Continuous deterioration of living conditions and insecurity drive young people to leave Syria’s Daraa

A fighter carrying a weapon, and behind him destroyed buildings in Daraa, southern Syria (Reuters)

A fighter carrying a weapon, and behind him destroyed buildings in Daraa, southern Syria (Reuters)


  Enab Baladi – Halim Muhammad

“If people knew what the current situation would turn out to be in their governorate of Daraa, the majority of them would have gotten on the now-infamous green buses after the Syrian regime retook control of Daraa,” with these words, Muhammad al-Hajj expressed his opinion, referring to the deteriorating security and economic conditions in his governorate.  

The number of young people leaving Daraa has increased during the past months, as there is not a day that goes by that scores of people do not undertake a perilous journey, risking their lives (security risks: an arrest, injury, or even death) to leave Daraa.

Why now?

To the north, towards Turkey or to the west, towards Lebanon, young people set their sights on Europe to start a new life after they lost hope the living conditions could be improved in the governorate subject to the so-called settlement agreement since July 2018.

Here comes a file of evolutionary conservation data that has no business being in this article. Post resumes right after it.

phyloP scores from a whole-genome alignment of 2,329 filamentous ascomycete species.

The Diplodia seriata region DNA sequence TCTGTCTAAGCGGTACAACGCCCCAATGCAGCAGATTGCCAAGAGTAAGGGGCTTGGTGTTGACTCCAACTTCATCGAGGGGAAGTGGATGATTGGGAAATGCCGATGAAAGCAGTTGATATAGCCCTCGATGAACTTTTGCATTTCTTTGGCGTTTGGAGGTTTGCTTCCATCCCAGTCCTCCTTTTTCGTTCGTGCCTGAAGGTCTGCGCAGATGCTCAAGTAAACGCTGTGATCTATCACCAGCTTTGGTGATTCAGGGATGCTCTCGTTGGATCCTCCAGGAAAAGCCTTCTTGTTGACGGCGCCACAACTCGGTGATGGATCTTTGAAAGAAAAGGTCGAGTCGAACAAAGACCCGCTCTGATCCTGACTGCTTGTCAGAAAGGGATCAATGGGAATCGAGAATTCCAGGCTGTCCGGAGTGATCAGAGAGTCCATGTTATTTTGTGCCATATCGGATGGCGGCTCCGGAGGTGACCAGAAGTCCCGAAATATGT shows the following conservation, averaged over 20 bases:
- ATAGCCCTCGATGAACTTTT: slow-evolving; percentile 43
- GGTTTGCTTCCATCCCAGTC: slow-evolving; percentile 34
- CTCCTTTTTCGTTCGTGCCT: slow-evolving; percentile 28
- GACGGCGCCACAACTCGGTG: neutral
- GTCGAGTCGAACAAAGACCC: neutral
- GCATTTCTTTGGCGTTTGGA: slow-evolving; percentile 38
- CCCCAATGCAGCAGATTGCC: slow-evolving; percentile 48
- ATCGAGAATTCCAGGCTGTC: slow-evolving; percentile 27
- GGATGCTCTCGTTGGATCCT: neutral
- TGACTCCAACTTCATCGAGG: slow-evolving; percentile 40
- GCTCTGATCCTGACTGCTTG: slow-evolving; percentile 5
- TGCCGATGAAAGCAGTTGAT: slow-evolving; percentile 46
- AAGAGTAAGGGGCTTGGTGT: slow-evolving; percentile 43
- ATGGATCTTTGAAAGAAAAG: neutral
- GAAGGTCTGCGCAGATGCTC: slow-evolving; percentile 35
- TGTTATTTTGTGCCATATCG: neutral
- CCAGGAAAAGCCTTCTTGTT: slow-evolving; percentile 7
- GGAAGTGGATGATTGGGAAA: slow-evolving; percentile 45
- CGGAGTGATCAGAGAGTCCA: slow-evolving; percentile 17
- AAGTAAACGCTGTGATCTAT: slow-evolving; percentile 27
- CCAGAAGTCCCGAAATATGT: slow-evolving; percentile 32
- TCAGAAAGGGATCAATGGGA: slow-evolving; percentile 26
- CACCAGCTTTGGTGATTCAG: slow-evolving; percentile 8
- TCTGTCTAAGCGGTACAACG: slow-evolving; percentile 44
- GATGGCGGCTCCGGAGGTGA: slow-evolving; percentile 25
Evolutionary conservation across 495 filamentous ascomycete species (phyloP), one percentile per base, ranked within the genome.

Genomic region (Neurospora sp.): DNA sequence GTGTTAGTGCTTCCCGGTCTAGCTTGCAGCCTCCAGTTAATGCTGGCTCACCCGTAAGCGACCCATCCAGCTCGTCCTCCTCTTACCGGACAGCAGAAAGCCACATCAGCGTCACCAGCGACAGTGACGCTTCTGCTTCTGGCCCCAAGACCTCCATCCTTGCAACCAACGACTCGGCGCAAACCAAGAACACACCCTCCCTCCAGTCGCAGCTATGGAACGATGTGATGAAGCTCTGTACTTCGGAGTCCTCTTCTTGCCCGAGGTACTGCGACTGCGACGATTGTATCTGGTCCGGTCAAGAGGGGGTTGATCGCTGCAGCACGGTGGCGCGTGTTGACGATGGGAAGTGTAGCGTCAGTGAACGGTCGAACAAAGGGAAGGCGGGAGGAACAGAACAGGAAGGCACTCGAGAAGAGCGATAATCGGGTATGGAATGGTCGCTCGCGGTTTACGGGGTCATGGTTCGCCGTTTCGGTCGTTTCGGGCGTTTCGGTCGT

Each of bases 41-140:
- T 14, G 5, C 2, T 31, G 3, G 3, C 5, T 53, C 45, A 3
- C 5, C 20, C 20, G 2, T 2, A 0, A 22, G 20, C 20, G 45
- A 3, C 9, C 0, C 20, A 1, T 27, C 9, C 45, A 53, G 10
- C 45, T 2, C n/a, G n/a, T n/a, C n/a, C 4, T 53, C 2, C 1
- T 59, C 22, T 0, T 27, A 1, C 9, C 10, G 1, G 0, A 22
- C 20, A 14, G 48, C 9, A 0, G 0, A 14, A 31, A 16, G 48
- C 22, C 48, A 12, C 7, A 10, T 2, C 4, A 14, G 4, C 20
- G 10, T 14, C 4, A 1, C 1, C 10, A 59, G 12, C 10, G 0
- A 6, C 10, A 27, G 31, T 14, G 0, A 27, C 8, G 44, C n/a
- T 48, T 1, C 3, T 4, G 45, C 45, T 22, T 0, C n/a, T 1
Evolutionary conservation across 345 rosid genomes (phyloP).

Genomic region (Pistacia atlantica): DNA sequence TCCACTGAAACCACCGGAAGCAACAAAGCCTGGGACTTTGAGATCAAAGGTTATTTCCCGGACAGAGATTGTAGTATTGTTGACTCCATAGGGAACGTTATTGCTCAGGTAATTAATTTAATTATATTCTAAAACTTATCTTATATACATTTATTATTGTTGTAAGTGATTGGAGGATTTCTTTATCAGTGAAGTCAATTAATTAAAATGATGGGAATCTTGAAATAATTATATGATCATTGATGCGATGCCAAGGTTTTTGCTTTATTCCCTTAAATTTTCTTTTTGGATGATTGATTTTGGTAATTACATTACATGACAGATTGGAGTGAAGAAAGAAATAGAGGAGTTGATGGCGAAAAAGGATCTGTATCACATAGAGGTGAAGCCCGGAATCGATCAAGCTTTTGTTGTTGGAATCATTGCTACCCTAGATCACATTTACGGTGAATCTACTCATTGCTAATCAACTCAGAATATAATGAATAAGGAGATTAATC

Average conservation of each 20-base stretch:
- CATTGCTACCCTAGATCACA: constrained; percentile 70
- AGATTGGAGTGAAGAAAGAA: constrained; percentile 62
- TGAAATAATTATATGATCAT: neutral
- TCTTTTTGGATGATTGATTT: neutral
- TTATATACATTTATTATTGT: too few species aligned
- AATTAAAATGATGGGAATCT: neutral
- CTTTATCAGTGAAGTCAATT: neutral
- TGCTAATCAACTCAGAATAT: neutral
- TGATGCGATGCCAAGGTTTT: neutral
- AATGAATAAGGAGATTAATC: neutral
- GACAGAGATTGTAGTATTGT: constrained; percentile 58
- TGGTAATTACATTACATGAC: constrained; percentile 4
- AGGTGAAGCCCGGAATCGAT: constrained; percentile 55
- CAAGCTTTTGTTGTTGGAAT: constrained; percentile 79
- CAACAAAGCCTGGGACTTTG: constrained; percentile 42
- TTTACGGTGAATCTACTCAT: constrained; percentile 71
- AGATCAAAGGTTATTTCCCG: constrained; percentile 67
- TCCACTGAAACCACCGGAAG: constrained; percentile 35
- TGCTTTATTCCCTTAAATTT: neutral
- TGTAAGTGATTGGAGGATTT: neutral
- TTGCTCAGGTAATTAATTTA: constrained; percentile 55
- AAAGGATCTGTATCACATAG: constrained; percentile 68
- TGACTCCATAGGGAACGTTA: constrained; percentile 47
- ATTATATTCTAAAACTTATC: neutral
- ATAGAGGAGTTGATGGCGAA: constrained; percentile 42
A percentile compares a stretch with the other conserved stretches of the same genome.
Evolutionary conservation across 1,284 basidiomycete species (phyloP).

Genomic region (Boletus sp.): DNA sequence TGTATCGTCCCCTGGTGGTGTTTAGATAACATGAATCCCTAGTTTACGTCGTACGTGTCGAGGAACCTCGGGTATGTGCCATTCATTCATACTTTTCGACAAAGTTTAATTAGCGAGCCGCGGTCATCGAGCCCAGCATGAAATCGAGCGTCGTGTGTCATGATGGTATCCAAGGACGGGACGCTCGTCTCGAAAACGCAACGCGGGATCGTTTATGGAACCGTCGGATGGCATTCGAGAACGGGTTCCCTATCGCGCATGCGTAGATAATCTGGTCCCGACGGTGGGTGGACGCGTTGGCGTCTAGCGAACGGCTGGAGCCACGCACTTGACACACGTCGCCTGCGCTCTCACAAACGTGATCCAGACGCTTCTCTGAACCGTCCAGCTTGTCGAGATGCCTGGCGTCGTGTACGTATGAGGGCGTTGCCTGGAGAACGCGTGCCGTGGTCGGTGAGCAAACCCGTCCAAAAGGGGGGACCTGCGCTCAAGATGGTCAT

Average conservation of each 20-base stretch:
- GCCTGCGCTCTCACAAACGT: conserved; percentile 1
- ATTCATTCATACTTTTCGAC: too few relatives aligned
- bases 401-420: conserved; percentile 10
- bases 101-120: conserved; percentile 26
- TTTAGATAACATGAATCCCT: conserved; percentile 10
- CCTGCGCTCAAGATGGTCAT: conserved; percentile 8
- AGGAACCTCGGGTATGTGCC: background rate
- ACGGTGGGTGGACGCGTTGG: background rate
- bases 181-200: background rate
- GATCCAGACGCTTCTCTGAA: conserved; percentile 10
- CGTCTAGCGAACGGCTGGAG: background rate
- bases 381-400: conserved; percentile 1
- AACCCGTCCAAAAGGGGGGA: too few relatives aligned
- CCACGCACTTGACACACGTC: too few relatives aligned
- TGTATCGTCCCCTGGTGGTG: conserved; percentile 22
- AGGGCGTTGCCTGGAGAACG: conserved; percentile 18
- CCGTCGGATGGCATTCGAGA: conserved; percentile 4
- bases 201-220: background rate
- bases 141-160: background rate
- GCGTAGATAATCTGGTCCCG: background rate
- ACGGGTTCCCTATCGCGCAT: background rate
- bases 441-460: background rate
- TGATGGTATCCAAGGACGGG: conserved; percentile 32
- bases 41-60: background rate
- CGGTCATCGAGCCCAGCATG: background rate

Besides, young people are trying to escape Daraa for fear of forced military conscription and the current security conditions, which were exacerbated after “the Syrian regime’s constrictive security measures, the Russian side’s deception and failure to fulfill its promises to rein in its ally,” the researcher Muti` al-Bateen, who comes from the Daraa governorate.

In his speech to Enab Baladi, al-Bateen said that the targeted assassinations by unknown persons and arbitrary arrests left young people with a state of “panic and fear,” mostly since the assassinations were multilateral and the assassins were unknown.

Daraa governorate is experiencing periodic assassinations, often attributed to unknown persons, except for what the so-called Islamic State cells claim through their official web platforms.

Al-Bateen added that “the extreme poverty, unemployment, high prices, and the loss of basic resources such as bread and fuel, which have brought young people to despair from staying in southern Syria, and pushing them to search for better security, social and economic reality.” 

Under-Secretary-General for Humanitarian Affairs and Emergency Relief Coordinator Mark Lowcock, briefed to the Security Council on 16 September on the humanitarian situation in Syria, saying that food prices in Syria are still at the highest rates recorded since 2011, even though the value of the Syrian pound remained stable relatively during last August.

He highlighted the impact of the novel coronavirus (COVID-19) on businesses; with 45 percent temporarily shut down, and 15 percent permanently closed and although the number of recorded COVID-19 cases did not exceed four thousand, according to government data,  it does not reflect the actual spread of the disease.